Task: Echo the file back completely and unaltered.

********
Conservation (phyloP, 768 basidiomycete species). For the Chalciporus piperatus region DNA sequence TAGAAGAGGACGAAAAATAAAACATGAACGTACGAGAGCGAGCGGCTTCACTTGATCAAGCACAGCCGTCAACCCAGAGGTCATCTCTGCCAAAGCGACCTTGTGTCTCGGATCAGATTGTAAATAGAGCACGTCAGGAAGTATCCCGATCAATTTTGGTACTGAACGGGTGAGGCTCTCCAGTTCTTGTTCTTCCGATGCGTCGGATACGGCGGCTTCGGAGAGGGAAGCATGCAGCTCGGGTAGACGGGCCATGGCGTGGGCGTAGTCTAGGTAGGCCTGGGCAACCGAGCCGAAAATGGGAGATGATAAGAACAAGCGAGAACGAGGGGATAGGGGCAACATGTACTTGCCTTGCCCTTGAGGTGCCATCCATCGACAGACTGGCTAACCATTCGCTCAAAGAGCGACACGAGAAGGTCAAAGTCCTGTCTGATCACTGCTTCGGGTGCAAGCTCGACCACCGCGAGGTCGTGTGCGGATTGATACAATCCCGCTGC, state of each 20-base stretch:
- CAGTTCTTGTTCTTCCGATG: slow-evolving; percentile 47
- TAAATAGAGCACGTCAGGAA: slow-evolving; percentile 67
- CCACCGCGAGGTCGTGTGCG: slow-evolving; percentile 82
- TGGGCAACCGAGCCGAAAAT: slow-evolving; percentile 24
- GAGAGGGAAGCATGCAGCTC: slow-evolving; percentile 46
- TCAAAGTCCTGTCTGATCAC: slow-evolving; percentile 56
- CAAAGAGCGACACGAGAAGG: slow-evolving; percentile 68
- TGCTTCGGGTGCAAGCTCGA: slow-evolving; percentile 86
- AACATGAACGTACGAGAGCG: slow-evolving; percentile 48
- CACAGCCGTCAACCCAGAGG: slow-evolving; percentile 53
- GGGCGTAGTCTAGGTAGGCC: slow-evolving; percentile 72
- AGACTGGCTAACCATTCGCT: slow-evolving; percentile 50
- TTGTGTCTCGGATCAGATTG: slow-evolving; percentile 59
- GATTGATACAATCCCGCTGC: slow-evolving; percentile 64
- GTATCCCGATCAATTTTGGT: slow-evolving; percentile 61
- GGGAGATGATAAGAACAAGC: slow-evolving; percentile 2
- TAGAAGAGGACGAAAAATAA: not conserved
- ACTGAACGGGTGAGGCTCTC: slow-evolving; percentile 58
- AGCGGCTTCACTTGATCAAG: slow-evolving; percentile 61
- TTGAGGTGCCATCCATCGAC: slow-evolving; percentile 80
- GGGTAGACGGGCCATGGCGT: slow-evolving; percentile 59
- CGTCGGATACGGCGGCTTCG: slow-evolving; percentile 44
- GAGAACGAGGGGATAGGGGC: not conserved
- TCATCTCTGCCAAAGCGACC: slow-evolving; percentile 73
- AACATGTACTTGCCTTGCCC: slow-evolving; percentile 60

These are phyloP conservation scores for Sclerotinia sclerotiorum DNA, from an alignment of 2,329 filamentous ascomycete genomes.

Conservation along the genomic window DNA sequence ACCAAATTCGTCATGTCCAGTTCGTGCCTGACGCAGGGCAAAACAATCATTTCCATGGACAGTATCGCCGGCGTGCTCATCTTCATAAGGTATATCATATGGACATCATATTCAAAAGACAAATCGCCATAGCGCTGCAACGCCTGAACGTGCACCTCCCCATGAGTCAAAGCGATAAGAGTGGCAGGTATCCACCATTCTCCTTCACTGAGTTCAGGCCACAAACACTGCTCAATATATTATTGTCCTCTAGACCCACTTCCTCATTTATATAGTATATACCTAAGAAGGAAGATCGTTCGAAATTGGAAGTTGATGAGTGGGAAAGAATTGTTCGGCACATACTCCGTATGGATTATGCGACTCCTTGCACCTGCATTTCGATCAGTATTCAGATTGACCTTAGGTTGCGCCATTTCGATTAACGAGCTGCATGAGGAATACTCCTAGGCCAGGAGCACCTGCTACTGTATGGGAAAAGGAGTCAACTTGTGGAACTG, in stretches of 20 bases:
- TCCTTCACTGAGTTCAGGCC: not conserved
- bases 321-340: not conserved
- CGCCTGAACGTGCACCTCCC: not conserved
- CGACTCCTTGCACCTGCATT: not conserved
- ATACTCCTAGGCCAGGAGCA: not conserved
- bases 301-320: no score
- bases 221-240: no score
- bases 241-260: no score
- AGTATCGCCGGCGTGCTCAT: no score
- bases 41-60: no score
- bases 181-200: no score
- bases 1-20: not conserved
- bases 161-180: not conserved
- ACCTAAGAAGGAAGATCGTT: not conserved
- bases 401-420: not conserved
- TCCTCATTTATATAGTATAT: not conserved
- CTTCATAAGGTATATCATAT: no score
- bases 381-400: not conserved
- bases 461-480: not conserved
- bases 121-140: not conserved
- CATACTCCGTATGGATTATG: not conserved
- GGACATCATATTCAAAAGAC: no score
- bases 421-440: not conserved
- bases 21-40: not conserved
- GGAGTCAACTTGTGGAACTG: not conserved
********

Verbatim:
Conservation (phyloP, 768 basidiomycete species). For the Chalciporus piperatus region DNA sequence TAGAAGAGGACGAAAAATAAAACATGAACGTACGAGAGCGAGCGGCTTCACTTGATCAAGCACAGCCGTCAACCCAGAGGTCATCTCTGCCAAAGCGACCTTGTGTCTCGGATCAGATTGTAAATAGAGCACGTCAGGAAGTATCCCGATCAATTTTGGTACTGAACGGGTGAGGCTCTCCAGTTCTTGTTCTTCCGATGCGTCGGATACGGCGGCTTCGGAGAGGGAAGCATGCAGCTCGGGTAGACGGGCCATGGCGTGGGCGTAGTCTAGGTAGGCCTGGGCAACCGAGCCGAAAATGGGAGATGATAAGAACAAGCGAGAACGAGGGGATAGGGGCAACATGTACTTGCCTTGCCCTTGAGGTGCCATCCATCGACAGACTGGCTAACCATTCGCTCAAAGAGCGACACGAGAAGGTCAAAGTCCTGTCTGATCACTGCTTCGGGTGCAAGCTCGACCACCGCGAGGTCGTGTGCGGATTGATACAATCCCGCTGC, state of each 20-base stretch:
- CAGTTCTTGTTCTTCCGATG: slow-evolving; percentile 47
- TAAATAGAGCACGTCAGGAA: slow-evolving; percentile 67
- CCACCGCGAGGTCGTGTGCG: slow-evolving; percentile 82
- TGGGCAACCGAGCCGAAAAT: slow-evolving; percentile 24
- GAGAGGGAAGCATGCAGCTC: slow-evolving; percentile 46
- TCAAAGTCCTGTCTGATCAC: slow-evolving; percentile 56
- CAAAGAGCGACACGAGAAGG: slow-evolving; percentile 68
- TGCTTCGGGTGCAAGCTCGA: slow-evolving; percentile 86
- AACATGAACGTACGAGAGCG: slow-evolving; percentile 48
- CACAGCCGTCAACCCAGAGG: slow-evolving; percentile 53
- GGGCGTAGTCTAGGTAGGCC: slow-evolving; percentile 72
- AGACTGGCTAACCATTCGCT: slow-evolving; percentile 50
- TTGTGTCTCGGATCAGATTG: slow-evolving; percentile 59
- GATTGATACAATCCCGCTGC: slow-evolving; percentile 64
- GTATCCCGATCAATTTTGGT: slow-evolving; percentile 61
- GGGAGATGATAAGAACAAGC: slow-evolving; percentile 2
- TAGAAGAGGACGAAAAATAA: not conserved
- ACTGAACGGGTGAGGCTCTC: slow-evolving; percentile 58
- AGCGGCTTCACTTGATCAAG: slow-evolving; percentile 61
- TTGAGGTGCCATCCATCGAC: slow-evolving; percentile 80
- GGGTAGACGGGCCATGGCGT: slow-evolving; percentile 59
- CGTCGGATACGGCGGCTTCG: slow-evolving; percentile 44
- GAGAACGAGGGGATAGGGGC: not conserved
- TCATCTCTGCCAAAGCGACC: slow-evolving; percentile 73
- AACATGTACTTGCCTTGCCC: slow-evolving; percentile 60

These are phyloP conservation scores for Sclerotinia sclerotiorum DNA, from an alignment of 2,329 filamentous ascomycete genomes.

Conservation along the genomic window DNA sequence ACCAAATTCGTCATGTCCAGTTCGTGCCTGACGCAGGGCAAAACAATCATTTCCATGGACAGTATCGCCGGCGTGCTCATCTTCATAAGGTATATCATATGGACATCATATTCAAAAGACAAATCGCCATAGCGCTGCAACGCCTGAACGTGCACCTCCCCATGAGTCAAAGCGATAAGAGTGGCAGGTATCCACCATTCTCCTTCACTGAGTTCAGGCCACAAACACTGCTCAATATATTATTGTCCTCTAGACCCACTTCCTCATTTATATAGTATATACCTAAGAAGGAAGATCGTTCGAAATTGGAAGTTGATGAGTGGGAAAGAATTGTTCGGCACATACTCCGTATGGATTATGCGACTCCTTGCACCTGCATTTCGATCAGTATTCAGATTGACCTTAGGTTGCGCCATTTCGATTAACGAGCTGCATGAGGAATACTCCTAGGCCAGGAGCACCTGCTACTGTATGGGAAAAGGAGTCAACTTGTGGAACTG, in stretches of 20 bases:
- TCCTTCACTGAGTTCAGGCC: not conserved
- bases 321-340: not conserved
- CGCCTGAACGTGCACCTCCC: not conserved
- CGACTCCTTGCACCTGCATT: not conserved
- ATACTCCTAGGCCAGGAGCA: not conserved
- bases 301-320: no score
- bases 221-240: no score
- bases 241-260: no score
- AGTATCGCCGGCGTGCTCAT: no score
- bases 41-60: no score
- bases 181-200: no score
- bases 1-20: not conserved
- bases 161-180: not conserved
- ACCTAAGAAGGAAGATCGTT: not conserved
- bases 401-420: not conserved
- TCCTCATTTATATAGTATAT: not conserved
- CTTCATAAGGTATATCATAT: no score
- bases 381-400: not conserved
- bases 461-480: not conserved
- bases 121-140: not conserved
- CATACTCCGTATGGATTATG: not conserved
- GGACATCATATTCAAAAGAC: no score
- bases 421-440: not conserved
- bases 21-40: not conserved
- GGAGTCAACTTGTGGAACTG: not conserved